That’s it for rock in the TV series, and it wouldn’t be heard in Monty Python and the Holy Grail and The Life of Brian, which after all were mock historical epics that took place centuries before rock began. That wasn’t the end, however, of rock’s role in the life of Monty Python. Actually, a record label known mostly for rock acts (Charisma, who had its biggest success with Genesis)) had already done its part to supplement the Pythons’ presence with pretty popular Monty Python audio LPs. Back to Michael Palin in The Pythons: Autobiography By the Pythons for more:
“Gradually one began to hear more and more stories about bands and musicians who loved Python and felt a kinship with Python for some reason or another. I’ve never quite worked out why that was but there were more and more instances of it and you would meet musicians who would say, ‘That was just wonderful’ or ‘We love that show.’ I think they thought it was somehow quite cool, it was a cult thing.
“When it came to financing Monty Python and the Holy Grail, who came in but Led Zeppelin and Pink Floyd as investors; the label on which we did most of our albums was basically a rock and roll label, so we were closely intertwined with rock music from very early on. But the fact that the Beatles noticed us was quite something. Almost as epic as when I read much later on that, in the declining years of his life, Elvis himself watched Monty Python and the Holy Grail.” Genesis and Jethro Tull also invested in the film, and more famously, George Harrison’s Handmade Films company financed Life of Brian after EMI Films pulled out.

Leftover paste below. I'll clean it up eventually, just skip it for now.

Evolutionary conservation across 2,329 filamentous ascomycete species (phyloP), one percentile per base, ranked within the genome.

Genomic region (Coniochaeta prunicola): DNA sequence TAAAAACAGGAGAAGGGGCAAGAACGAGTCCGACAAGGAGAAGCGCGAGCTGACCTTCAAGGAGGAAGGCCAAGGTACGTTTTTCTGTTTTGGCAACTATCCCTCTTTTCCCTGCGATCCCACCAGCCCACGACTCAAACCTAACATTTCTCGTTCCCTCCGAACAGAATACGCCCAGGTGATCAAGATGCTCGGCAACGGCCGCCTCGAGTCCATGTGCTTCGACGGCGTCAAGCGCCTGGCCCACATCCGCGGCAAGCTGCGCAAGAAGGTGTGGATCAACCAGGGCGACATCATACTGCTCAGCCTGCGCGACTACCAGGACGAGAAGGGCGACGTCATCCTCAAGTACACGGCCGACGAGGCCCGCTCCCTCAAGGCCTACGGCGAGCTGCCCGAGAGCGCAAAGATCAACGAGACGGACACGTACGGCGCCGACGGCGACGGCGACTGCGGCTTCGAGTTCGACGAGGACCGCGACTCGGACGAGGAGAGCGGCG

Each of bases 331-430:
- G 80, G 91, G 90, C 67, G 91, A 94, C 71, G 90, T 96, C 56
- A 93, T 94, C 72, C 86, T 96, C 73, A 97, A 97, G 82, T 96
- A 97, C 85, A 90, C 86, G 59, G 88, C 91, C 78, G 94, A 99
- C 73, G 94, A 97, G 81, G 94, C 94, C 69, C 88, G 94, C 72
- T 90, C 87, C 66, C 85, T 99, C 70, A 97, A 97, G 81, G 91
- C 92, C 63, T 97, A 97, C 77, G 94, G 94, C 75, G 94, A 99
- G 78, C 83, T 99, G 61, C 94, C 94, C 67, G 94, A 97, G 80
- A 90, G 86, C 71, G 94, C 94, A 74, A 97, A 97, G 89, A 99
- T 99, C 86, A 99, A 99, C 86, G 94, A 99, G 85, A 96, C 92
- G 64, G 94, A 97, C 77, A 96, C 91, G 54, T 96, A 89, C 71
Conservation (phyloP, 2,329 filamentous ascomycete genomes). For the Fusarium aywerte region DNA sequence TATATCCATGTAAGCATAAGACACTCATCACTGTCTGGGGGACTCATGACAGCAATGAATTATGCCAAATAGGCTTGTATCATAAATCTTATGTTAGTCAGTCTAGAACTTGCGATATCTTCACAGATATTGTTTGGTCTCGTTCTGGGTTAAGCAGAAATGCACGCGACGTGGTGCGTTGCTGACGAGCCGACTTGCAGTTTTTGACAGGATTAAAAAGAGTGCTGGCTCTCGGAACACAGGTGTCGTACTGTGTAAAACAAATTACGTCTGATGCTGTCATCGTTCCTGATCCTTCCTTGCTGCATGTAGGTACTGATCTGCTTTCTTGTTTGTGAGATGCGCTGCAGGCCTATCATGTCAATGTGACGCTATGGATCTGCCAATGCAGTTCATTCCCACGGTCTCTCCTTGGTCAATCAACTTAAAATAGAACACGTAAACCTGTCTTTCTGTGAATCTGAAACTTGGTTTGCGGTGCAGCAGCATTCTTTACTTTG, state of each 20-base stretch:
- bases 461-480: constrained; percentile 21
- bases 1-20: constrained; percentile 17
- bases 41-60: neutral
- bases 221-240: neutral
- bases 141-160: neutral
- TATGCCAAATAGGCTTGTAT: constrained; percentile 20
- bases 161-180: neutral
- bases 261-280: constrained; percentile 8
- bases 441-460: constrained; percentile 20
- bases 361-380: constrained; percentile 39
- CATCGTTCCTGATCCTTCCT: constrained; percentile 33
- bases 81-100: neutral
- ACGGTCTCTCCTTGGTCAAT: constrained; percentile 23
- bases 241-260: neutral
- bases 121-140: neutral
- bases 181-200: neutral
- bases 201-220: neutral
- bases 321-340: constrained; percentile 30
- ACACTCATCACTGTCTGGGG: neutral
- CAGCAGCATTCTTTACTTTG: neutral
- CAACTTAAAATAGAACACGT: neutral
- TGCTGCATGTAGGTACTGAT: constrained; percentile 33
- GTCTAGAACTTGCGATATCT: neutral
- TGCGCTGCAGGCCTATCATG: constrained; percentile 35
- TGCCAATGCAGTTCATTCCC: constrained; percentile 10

As a relatively little known footnote, there could have been a close relationship between Monty Python and the Holy Grail and a much less successful actual Beatles movie. As Palin wrote in his diary on January 10, 1975:
“It was suggested at a meeting late last year that we should try to put out the Magical Mystery Tour as the supporting film to The Holy Grail. There was unanimous agreement among the Python group. After several months of checking and cross-checking we finally heard last week that the four Beatles had been consulted and were happy to let the film go out. So today we saw it for the first time since 1967. Unfortunately, it was not an unjustly underrated work…”